Means may be provided for varying the distance of the gap between the feed openings and the collector. Such variation may be caused to occur during operation of the separator, if desired. For example, hydraulic or pneumatic means 74 have been diagramatically depicted as being attached to venturi unit V through a connecting rod 76. Movement of the piston 78 will cause venturi unit V to slide upon guide rails 80, 82 as desired. Alternatively, means may be provided for causing the collector to move towards or away from the feed openings.
In an alternative embodiment, the collector, may comprise a looped belt 84 diagramatically depicted in FIGS. 6 and 7 having an internal cavity 86 and what may be referred to as a line or axis about which the belt 84 generally rotates relative to the feed openings of a venturi unit V. The external surface of belt 84 comprises a plurality of axially spaced collecting plates or strips 88 which extend generally circumferentially about such external surface. The spaces between plates 88 form fluid discharge openings 90. The openings 90 communicate with cavity 86.
In another alternative embodiment, the collector may comprise a substantially flat member F as depicted in FIG. 8. Such member includes a collector surface having alternating collecting plates 26' and fluid discharge openings 28' as described herein. Any means known in the art may be used to cause the flat member F to move relative to feed openings 20. Preferably such means will cause member F to reciprocate relative to openings 20 in the direction of arrows A and B.
In those instances where the collector is not enclosed, as for example, by a housing 8, it may be necessary to provide sealing means at the interface between the feed openings and collector to prevent leakage at such interface. It may also be desirable to provide an exhaust fan or blower downstream of the apparatus, as for example, in the discharge conduit to pull the particulate laden fluid from the feed conduit and through the apparatus described herein.
It will be apparent that the apparatus described herein has many applications and can be altered to accomplish specific gas cleaning as desired without deviating from the scope of the claims. For example, if desired an electrical charge may be placed upon the collector to facilitate the collecting of particulate material and such collector may be subsequently subjected to a charge reversal to dislodge or repulse such particles during cleaning of the collector.
In operation, fluid 6 containing particulate material 4 is caused to enter the separator 2 in a known manner and to pass through feed conduit 12. The particle laden fluid enters end 14 of conduit 12, flows through openings 18 and the venturi-like chambers 16 and exits through the feed openings 20 to impinge upon the closed area formed by plates 26 of the collector 24. Since feed openings 20 are continuously adjacent to and substantially encompassed by plates 26, the particle laden fluid continuously impacts upon the collecting surface or closed area defined by plates 26 during the separating operation so that the collecting surface or plates 26 remain a collecting surface for its entire period of exposure to the incoming fluid stream. The velocity of the fluid impinging against the collector which is depicted in the preferred embodiment as a cylindrical drum causes the particulate material 4 to bear against the plates 26 and be carried thereby, during rotation of the drum 34 to the particulate removing means which is depicted as brush 66. During such movement of the plates 26 the particulate material bearing against the plates is removed away from the feed openings and the fluid flow for removal of the particulate material from the plates. As shown, brush 66 rotates about its axis to remove the particulate material from the strips 26 as the strips move past the brush. The particulate material in turn falls upon the bin 70 and is removed by conveyor 68.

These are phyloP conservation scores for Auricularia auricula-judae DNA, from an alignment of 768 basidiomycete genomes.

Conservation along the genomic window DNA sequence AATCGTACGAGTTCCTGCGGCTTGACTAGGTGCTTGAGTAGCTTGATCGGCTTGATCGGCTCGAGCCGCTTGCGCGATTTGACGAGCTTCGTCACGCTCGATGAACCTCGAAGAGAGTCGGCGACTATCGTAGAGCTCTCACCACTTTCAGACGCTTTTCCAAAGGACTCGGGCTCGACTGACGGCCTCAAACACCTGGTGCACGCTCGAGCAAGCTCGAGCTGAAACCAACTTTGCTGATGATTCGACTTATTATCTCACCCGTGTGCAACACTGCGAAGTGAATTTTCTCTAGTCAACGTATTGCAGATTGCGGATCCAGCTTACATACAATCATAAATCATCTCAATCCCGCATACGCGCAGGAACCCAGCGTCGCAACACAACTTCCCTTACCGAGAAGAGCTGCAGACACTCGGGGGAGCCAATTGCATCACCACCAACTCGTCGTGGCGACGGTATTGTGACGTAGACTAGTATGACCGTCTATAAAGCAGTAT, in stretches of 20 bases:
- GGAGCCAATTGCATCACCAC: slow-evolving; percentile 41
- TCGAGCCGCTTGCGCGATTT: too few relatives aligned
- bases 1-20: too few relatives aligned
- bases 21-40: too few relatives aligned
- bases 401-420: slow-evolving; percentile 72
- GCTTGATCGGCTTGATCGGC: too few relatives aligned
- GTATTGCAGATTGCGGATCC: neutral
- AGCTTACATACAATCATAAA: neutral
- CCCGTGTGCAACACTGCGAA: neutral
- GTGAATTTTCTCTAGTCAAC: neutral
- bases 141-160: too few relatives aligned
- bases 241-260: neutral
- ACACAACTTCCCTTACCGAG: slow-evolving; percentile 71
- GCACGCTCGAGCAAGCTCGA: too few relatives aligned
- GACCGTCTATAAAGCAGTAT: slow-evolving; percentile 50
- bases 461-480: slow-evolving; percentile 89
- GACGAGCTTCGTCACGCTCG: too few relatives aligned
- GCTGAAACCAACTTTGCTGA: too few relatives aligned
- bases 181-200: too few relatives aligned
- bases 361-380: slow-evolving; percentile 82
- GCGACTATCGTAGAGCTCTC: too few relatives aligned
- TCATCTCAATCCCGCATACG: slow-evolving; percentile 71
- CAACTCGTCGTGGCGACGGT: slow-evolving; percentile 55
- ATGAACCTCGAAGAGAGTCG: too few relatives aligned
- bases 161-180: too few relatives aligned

When the particulate laden fluid impinges upon plates 26, the particulate material bearing against the plates to be carried to the particulate removing means, the remaining fluid is deflected from the plates and flows through the fluid discharge openings or open area 28 into cavity 32. From cavity 32, the fluid enters discharge conduit 42 for discharge as desired.
Throughout the operation separation occurs without the need for a sealing mechanism between the feed openings 20 and the discharge conduit 42, and the particulate laden fluid continuously impacts upon the collecting surface provided by plates 26 thereby allowing for separating micron-size particles from a fluid if desired. In addition, the separation of micron-size particles from a fluid may be obtained without reducing the fluid discharge openings of the collector provided between plates 26, and therefore the resistance to fluid flow is not increased and a corresponding decrease in fluid flow velocity is not incurred. Solid materials are readily removed without the use of a moistener, although if desirable the strip oiling device 72 may be used to further facilitate collecting particulate material in some applications. The particulate material is removed from the vicinity of the feed openings and ultimately completely removed from housing 8 without being exposed to the flow or fluid stream passing through the fluid discharge openings 28. In this manner, the particulate material is not prematurely removed from the collector and deposited back into the fluid stream. This aspect of the invention is facilitated because the feed openings are spaced from, parallel to and continuously substantially encompassed by, a portion of an adjacent collecting plate.
The embodiments which have been described herein are but some of several which utilize this invention and are set forth here by way of illustration but not of limitation. It is apparent that many other embodiments which will be readily apparent to those skilled in the art may be made without departing materially from the spirit and scope of this invention.
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|U.S. Classification||55/290, 55/401, 55/446, 55/295, 55/409, 55/419|
|Feb 23, 1988||FPAY||Fee payment|
Year of fee payment: 4
|Sep 27, 1991||FPAY||Fee payment|
Year of fee payment: 8
|Apr 30, 1996||REMI||Maintenance fee reminder mailed|
|Sep 22, 1996||LAPS||Lapse for failure to pay maintenance fees|
|Dec 3, 1996||FP||Expired due to failure to pay maintenance fee|
Effective date: 19960925